Lord: I would say that there are some subtle differences. You’ll hear all the stuff that Pain always did, like being real heavy on the melodies and horn parts and being upbeat. That’s all part of it.
I guess just because a lot of us are super-old people now, it’s a little more mature. It has a maturity to it in the lyrics and even in the way we arrange the songs. There definitely has been a development there. When Adam and I knew that we were going to do this and were calling all the old members to create this project, we knew that we didn’t want to just make a bunch of Pain songs and say, “OK, let’s do what we did then.” We knew we wanted to try some new things. We wanted this album to feel fresh and do new and different things.
My hope is that longtime Pain fans will be like, “Man! This is a great Pain album, but they didn’t get lazy and do a bunch of stuff the way they used to do. They’re trying new things!” I want it to sound fresh like that to people.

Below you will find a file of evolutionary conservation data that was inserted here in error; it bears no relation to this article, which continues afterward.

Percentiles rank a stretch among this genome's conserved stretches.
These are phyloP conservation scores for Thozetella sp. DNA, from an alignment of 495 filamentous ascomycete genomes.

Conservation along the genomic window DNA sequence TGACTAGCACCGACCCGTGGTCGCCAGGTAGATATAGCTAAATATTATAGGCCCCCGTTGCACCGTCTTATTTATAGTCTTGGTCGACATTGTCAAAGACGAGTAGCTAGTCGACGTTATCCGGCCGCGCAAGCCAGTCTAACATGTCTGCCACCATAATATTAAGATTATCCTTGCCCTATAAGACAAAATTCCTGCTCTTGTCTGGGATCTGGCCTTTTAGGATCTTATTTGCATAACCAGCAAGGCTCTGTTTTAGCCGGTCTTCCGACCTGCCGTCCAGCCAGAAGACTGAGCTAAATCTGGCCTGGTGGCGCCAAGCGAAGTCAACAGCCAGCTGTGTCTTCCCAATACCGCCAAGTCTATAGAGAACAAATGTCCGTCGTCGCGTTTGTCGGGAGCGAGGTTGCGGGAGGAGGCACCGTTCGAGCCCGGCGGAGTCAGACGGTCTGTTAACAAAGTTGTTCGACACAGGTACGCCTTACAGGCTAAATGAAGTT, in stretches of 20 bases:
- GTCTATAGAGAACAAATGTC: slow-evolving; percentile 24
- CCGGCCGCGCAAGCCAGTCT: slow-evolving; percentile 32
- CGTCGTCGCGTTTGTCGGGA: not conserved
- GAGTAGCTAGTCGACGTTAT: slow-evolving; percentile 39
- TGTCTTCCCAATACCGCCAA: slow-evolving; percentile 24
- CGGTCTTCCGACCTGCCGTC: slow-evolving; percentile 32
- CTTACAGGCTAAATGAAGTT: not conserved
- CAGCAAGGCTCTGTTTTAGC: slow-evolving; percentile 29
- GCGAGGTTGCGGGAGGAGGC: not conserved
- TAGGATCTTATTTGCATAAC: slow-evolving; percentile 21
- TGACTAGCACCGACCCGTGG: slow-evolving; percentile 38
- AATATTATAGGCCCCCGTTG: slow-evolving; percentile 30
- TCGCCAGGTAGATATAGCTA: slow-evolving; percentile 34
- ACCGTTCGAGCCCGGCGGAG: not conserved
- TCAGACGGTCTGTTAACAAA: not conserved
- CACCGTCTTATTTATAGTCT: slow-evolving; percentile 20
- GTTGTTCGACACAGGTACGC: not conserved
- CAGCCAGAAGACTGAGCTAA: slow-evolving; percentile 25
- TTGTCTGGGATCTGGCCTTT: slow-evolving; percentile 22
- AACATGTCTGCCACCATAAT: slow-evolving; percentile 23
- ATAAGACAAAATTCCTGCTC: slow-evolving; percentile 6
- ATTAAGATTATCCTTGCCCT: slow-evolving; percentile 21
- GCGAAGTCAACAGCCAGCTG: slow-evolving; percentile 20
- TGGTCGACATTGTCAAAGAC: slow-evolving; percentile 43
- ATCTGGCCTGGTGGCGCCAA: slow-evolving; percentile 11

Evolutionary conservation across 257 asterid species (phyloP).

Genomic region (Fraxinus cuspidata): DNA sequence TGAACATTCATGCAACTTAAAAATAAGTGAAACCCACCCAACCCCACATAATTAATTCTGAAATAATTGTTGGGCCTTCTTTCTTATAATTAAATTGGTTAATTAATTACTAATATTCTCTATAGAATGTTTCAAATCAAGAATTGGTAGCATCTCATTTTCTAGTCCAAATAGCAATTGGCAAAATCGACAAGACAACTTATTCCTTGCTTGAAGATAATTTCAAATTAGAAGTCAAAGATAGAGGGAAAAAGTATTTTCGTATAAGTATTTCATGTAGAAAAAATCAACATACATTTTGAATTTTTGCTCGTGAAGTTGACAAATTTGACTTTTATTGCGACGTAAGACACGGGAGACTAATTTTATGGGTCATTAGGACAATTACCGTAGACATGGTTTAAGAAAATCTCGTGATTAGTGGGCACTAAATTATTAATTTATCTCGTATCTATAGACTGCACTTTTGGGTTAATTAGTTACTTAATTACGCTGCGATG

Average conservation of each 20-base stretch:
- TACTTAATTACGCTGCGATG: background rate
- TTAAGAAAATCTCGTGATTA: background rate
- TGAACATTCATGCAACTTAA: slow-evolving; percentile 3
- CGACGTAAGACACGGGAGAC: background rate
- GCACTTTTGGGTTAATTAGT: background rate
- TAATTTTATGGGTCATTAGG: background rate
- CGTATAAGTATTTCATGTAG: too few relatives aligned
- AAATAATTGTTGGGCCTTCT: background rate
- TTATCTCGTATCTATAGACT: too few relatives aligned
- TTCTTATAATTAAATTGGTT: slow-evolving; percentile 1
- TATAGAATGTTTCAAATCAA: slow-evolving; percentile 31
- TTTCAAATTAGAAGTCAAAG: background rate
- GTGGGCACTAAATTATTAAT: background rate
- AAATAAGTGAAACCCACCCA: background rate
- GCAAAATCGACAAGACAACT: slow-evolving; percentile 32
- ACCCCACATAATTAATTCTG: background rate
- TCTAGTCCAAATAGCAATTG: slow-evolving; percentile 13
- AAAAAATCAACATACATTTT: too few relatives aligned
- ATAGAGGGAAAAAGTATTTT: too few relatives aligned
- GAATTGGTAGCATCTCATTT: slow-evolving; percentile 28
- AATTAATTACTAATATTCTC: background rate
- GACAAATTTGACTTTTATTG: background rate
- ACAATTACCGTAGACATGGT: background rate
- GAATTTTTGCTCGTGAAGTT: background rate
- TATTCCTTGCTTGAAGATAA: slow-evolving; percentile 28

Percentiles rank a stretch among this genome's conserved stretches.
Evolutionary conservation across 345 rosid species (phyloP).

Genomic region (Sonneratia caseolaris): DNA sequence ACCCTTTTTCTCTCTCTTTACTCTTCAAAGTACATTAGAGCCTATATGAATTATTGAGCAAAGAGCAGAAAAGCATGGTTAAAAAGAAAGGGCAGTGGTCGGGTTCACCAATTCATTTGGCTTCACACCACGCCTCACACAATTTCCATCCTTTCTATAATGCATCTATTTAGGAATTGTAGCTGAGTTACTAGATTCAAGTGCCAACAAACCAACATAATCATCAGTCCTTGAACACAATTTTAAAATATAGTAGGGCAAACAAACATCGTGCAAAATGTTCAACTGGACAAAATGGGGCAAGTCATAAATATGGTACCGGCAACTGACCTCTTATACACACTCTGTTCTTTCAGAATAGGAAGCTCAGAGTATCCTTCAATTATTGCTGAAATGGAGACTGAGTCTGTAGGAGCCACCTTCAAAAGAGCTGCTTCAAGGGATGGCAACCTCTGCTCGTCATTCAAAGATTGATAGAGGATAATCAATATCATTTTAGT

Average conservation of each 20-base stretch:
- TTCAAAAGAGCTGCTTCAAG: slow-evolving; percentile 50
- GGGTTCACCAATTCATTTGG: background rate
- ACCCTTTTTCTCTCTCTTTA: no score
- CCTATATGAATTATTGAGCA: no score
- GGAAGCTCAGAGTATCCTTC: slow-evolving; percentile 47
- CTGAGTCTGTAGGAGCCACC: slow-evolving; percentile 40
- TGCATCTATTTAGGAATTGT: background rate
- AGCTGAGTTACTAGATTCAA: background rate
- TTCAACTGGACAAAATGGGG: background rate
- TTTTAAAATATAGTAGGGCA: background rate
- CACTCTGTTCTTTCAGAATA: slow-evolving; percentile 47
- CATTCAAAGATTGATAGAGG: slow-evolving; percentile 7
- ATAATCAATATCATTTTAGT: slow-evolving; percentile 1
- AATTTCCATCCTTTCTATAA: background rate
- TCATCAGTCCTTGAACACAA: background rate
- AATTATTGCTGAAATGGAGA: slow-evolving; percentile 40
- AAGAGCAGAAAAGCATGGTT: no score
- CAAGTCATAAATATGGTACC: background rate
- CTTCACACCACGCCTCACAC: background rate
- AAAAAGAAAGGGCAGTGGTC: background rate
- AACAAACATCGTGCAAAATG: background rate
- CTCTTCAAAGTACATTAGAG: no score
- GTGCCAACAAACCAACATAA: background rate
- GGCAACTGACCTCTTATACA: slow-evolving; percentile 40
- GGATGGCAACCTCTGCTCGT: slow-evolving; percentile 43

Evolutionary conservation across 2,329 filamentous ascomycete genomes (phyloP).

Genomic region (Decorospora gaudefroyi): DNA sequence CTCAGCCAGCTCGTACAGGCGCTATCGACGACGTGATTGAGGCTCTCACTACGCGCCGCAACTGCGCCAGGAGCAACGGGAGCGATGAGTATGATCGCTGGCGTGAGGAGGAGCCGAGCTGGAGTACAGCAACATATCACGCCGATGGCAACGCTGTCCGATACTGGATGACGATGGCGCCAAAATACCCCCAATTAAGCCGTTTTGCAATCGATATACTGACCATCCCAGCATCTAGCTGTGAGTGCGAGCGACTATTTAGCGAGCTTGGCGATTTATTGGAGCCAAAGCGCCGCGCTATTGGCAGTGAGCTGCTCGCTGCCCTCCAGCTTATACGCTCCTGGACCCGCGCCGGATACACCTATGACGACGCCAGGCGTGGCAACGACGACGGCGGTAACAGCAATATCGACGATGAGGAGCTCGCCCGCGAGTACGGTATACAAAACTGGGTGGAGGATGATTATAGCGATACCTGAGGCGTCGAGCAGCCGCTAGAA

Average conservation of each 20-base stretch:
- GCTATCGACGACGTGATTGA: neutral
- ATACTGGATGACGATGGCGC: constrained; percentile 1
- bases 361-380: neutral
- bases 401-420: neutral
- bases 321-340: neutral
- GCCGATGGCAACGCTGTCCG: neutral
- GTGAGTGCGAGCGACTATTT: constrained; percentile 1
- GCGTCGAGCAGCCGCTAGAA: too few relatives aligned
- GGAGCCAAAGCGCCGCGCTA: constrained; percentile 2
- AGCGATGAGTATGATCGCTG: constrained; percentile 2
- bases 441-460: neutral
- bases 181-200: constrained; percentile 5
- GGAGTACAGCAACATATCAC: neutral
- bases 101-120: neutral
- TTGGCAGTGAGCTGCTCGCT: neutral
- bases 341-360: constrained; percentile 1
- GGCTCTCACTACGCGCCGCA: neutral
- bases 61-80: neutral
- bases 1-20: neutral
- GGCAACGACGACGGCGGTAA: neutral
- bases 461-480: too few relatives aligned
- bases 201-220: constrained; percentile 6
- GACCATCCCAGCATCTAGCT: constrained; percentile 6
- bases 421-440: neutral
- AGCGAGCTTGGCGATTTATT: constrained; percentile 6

Centanni: You have asked your fans to put their money where their mouths are with a crowdfunding campaign for the album. With all the talk over the years of wanting a reunion, I think it’s appropriate. How has that been going?
Lord: I’m flabbergasted, to tell you the truth. Everybody has been so unbelievably supportive and encouraging. Everybody was happy to chip in a little bit. I was stunned at the avalanche of individuals who came forward and said, “Yes! This is a great idea. Here’s $5” or “Here’s $10.” Some people gave a lot more. It was so cool to watch that happen. The album is happening because of them. It’s a very, very cool thing to reach out to everybody and get that kind of love and support.